This morning I was flipping back and forth between Facebook and Google+. I have lots of good friends on Facebook, but also a lot of people I’ve accepted as friends who I don’t actually know, or know very well. I accepted some of those out of politeness, and I haven’t taken the time to hide or unfriend the people or companies who clutter up my stream. I scroll for a while before I come to an update from someone I really want to keep in touch with, or something I really want to read.

My Google+ stream, on the other hand, has been filled with interesting posts and long, enjoyable comment-thread discussions with clever people. It feels the way I’ve heard other people describe the early days of Twitter. Everyone I’ve added to my circles so far is someone who I know personally or have built an online relationship with.

So maybe we like Google+ so far because we haven’t cluttered it up yet, and because it’s easier to keep tidy? Time will tell. Just like Twitter, it will be months (years?) before we know the real value.

Should you join now? You don’t have to (and Doug Haslam has posted a cogent argument in favor of Google+ patience), but so far it’s fun. And if you’re a marketer or communicator, I suspect it will become mandatory before too long. Google’s previous attempts at social networking (Orkut, Buzz, Wave) didn’t take off, but Google+ is so much more than even the sum of all three.

image by me

If I love buying local so much, why do I buy so much from Amazon?

I am a huge fan of buying local. I got a warm glow at a coffee shop this morning when I saw the list of their local sources of ingredients. I pay more money for locally-made items because I want those businesses to succeed and stay in my community. Heck, I buy soap from Piedmont Biofuels. I know it’s a by product of something or other and I don’t really care, because it’s local.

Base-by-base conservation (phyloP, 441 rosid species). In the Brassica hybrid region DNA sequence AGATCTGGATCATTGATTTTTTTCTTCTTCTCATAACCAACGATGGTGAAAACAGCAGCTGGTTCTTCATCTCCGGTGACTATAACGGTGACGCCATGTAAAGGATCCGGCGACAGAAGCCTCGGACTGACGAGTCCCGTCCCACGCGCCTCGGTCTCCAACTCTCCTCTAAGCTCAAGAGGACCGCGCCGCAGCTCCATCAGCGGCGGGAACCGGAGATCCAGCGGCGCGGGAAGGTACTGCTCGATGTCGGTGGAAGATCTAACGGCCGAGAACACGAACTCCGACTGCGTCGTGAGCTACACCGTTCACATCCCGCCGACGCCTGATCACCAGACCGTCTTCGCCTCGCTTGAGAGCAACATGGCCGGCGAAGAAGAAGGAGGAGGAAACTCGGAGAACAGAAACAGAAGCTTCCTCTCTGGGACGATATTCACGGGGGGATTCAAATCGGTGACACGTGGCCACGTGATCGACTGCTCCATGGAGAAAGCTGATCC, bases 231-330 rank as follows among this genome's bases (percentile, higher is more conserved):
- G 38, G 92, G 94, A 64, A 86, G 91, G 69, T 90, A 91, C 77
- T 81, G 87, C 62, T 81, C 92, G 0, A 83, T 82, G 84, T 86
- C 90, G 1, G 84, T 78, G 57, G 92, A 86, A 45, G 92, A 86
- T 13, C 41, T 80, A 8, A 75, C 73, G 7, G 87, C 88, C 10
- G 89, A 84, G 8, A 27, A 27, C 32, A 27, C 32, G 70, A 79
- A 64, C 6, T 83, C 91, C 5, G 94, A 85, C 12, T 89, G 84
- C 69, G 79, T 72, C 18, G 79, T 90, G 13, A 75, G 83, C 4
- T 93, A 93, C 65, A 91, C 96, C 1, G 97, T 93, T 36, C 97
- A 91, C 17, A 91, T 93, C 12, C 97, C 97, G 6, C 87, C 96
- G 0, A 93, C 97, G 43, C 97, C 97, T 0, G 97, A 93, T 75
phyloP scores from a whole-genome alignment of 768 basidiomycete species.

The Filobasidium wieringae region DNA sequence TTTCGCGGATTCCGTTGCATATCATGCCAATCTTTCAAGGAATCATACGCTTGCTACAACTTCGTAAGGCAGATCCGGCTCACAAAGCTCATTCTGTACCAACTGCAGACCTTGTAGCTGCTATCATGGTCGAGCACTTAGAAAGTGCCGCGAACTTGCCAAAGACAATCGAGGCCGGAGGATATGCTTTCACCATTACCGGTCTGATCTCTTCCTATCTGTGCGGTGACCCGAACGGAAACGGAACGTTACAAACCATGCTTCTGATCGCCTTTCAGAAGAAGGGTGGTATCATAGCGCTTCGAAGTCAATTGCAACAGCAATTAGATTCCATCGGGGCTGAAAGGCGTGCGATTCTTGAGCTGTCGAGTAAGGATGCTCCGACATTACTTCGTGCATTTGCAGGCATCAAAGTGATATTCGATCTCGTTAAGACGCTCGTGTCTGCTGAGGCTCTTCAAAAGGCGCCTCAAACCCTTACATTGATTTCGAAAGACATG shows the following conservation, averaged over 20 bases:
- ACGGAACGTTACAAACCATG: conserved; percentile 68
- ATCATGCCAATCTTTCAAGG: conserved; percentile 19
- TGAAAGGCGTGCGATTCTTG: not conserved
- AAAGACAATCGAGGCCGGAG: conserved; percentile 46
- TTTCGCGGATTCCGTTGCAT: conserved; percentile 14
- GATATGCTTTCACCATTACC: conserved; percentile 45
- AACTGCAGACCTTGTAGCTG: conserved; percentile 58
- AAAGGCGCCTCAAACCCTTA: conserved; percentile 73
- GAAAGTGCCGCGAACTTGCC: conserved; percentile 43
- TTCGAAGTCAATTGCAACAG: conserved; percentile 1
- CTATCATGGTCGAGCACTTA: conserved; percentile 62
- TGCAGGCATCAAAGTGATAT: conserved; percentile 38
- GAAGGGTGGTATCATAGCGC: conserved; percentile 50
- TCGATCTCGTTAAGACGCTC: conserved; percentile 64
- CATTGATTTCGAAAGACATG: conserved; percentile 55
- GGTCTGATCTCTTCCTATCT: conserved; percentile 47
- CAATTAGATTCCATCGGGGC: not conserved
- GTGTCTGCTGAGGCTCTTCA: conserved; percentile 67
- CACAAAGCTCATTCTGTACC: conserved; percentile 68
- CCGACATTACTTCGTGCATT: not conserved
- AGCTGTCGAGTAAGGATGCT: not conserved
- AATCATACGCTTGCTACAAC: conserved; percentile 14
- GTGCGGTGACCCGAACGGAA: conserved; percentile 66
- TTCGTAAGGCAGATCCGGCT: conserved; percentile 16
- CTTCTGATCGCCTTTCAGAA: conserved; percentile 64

But today I’m trying to buy a chair for my new home office. I did a Google search for furniture stores in my town and got a more-or-less useless mishmash of results. Only one of the stores I had in mind showed up on the first page of results, and it doesn’t appear to have a website.

Then I searched for a store by name. Its site won’t open. I followed the link to its Facebook page, but that has no useful information.

Ten years ago, I would have spent the day driving around to furniture stores. I don’t have that kind of time anymore, and I don’t think The Boy would enjoy it very much. (Or he would enjoy it too much: “Cool! A hundred beds to jump on!”)

Local merchants, I love you and I want to buy from you, even if you cost a little more. Please, make it easy for me. Before I come to your store, I want to look at your website. And I don’t just want stock photos and your hours. It would be nice to know what brands you carry, but I also want to know what your prices are and if you have what I want in stock. Before I get in the car, I want to know there’s at least a reasonable chance I’m going to come home with what I want.